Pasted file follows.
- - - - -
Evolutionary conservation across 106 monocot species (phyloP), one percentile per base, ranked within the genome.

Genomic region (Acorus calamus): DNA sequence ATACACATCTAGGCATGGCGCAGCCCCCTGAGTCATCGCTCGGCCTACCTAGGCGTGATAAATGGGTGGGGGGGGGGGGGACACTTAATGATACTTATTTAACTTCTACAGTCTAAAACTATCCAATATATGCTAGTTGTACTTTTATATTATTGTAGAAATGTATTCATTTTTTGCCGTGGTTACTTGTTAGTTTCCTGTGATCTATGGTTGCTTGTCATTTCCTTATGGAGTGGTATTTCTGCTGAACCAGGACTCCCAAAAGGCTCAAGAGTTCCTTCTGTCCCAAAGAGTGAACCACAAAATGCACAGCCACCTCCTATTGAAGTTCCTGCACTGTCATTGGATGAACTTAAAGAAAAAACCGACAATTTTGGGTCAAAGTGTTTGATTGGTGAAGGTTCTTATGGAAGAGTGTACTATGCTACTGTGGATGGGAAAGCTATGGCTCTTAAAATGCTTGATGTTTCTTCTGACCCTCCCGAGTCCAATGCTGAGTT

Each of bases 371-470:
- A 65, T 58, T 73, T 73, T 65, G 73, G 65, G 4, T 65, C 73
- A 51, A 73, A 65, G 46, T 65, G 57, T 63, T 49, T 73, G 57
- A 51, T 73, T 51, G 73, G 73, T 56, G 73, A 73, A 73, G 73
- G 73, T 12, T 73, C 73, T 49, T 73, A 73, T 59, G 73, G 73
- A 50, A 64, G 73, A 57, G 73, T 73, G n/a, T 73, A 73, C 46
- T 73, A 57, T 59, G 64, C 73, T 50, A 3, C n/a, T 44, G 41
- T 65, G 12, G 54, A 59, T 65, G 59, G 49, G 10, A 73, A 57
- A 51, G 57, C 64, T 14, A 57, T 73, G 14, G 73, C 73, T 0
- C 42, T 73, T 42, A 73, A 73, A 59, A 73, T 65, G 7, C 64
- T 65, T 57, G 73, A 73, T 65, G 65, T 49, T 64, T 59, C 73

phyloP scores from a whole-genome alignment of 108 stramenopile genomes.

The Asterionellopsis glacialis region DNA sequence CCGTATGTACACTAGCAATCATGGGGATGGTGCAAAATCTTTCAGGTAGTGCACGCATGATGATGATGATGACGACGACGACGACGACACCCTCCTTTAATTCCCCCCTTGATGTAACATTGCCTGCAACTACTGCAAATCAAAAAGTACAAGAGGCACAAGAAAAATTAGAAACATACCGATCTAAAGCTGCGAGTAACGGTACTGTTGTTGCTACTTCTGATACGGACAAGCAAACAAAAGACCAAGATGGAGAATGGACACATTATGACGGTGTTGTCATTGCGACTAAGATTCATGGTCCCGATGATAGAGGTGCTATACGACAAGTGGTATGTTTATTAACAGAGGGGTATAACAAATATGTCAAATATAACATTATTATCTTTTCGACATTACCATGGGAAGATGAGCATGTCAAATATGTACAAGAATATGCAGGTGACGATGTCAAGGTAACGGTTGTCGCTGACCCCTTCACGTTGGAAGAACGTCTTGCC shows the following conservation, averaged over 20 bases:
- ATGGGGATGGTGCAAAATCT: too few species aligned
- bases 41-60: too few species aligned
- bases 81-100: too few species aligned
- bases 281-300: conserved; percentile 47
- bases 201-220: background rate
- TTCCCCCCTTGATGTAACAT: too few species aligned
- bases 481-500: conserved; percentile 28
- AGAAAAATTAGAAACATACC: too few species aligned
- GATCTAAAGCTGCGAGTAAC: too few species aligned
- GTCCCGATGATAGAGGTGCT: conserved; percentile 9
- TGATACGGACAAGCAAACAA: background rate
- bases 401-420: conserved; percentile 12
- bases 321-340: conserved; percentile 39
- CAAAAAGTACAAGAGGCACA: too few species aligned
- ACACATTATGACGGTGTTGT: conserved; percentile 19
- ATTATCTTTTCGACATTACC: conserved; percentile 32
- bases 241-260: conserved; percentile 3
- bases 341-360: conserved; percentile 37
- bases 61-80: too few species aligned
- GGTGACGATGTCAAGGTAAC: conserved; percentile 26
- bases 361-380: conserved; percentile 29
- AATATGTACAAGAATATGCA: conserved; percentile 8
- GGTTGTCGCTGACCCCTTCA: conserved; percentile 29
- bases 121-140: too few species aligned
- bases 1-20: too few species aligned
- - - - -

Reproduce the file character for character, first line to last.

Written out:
Evolutionary conservation across 106 monocot species (phyloP), one percentile per base, ranked within the genome.

Genomic region (Acorus calamus): DNA sequence ATACACATCTAGGCATGGCGCAGCCCCCTGAGTCATCGCTCGGCCTACCTAGGCGTGATAAATGGGTGGGGGGGGGGGGGACACTTAATGATACTTATTTAACTTCTACAGTCTAAAACTATCCAATATATGCTAGTTGTACTTTTATATTATTGTAGAAATGTATTCATTTTTTGCCGTGGTTACTTGTTAGTTTCCTGTGATCTATGGTTGCTTGTCATTTCCTTATGGAGTGGTATTTCTGCTGAACCAGGACTCCCAAAAGGCTCAAGAGTTCCTTCTGTCCCAAAGAGTGAACCACAAAATGCACAGCCACCTCCTATTGAAGTTCCTGCACTGTCATTGGATGAACTTAAAGAAAAAACCGACAATTTTGGGTCAAAGTGTTTGATTGGTGAAGGTTCTTATGGAAGAGTGTACTATGCTACTGTGGATGGGAAAGCTATGGCTCTTAAAATGCTTGATGTTTCTTCTGACCCTCCCGAGTCCAATGCTGAGTT

Each of bases 371-470:
- A 65, T 58, T 73, T 73, T 65, G 73, G 65, G 4, T 65, C 73
- A 51, A 73, A 65, G 46, T 65, G 57, T 63, T 49, T 73, G 57
- A 51, T 73, T 51, G 73, G 73, T 56, G 73, A 73, A 73, G 73
- G 73, T 12, T 73, C 73, T 49, T 73, A 73, T 59, G 73, G 73
- A 50, A 64, G 73, A 57, G 73, T 73, G n/a, T 73, A 73, C 46
- T 73, A 57, T 59, G 64, C 73, T 50, A 3, C n/a, T 44, G 41
- T 65, G 12, G 54, A 59, T 65, G 59, G 49, G 10, A 73, A 57
- A 51, G 57, C 64, T 14, A 57, T 73, G 14, G 73, C 73, T 0
- C 42, T 73, T 42, A 73, A 73, A 59, A 73, T 65, G 7, C 64
- T 65, T 57, G 73, A 73, T 65, G 65, T 49, T 64, T 59, C 73

phyloP scores from a whole-genome alignment of 108 stramenopile genomes.

The Asterionellopsis glacialis region DNA sequence CCGTATGTACACTAGCAATCATGGGGATGGTGCAAAATCTTTCAGGTAGTGCACGCATGATGATGATGATGACGACGACGACGACGACACCCTCCTTTAATTCCCCCCTTGATGTAACATTGCCTGCAACTACTGCAAATCAAAAAGTACAAGAGGCACAAGAAAAATTAGAAACATACCGATCTAAAGCTGCGAGTAACGGTACTGTTGTTGCTACTTCTGATACGGACAAGCAAACAAAAGACCAAGATGGAGAATGGACACATTATGACGGTGTTGTCATTGCGACTAAGATTCATGGTCCCGATGATAGAGGTGCTATACGACAAGTGGTATGTTTATTAACAGAGGGGTATAACAAATATGTCAAATATAACATTATTATCTTTTCGACATTACCATGGGAAGATGAGCATGTCAAATATGTACAAGAATATGCAGGTGACGATGTCAAGGTAACGGTTGTCGCTGACCCCTTCACGTTGGAAGAACGTCTTGCC shows the following conservation, averaged over 20 bases:
- ATGGGGATGGTGCAAAATCT: too few species aligned
- bases 41-60: too few species aligned
- bases 81-100: too few species aligned
- bases 281-300: conserved; percentile 47
- bases 201-220: background rate
- TTCCCCCCTTGATGTAACAT: too few species aligned
- bases 481-500: conserved; percentile 28
- AGAAAAATTAGAAACATACC: too few species aligned
- GATCTAAAGCTGCGAGTAAC: too few species aligned
- GTCCCGATGATAGAGGTGCT: conserved; percentile 9
- TGATACGGACAAGCAAACAA: background rate
- bases 401-420: conserved; percentile 12
- bases 321-340: conserved; percentile 39
- CAAAAAGTACAAGAGGCACA: too few species aligned
- ACACATTATGACGGTGTTGT: conserved; percentile 19
- ATTATCTTTTCGACATTACC: conserved; percentile 32
- bases 241-260: conserved; percentile 3
- bases 341-360: conserved; percentile 37
- bases 61-80: too few species aligned
- GGTGACGATGTCAAGGTAAC: conserved; percentile 26
- bases 361-380: conserved; percentile 29
- AATATGTACAAGAATATGCA: conserved; percentile 8
- GGTTGTCGCTGACCCCTTCA: conserved; percentile 29
- bases 121-140: too few species aligned
- bases 1-20: too few species aligned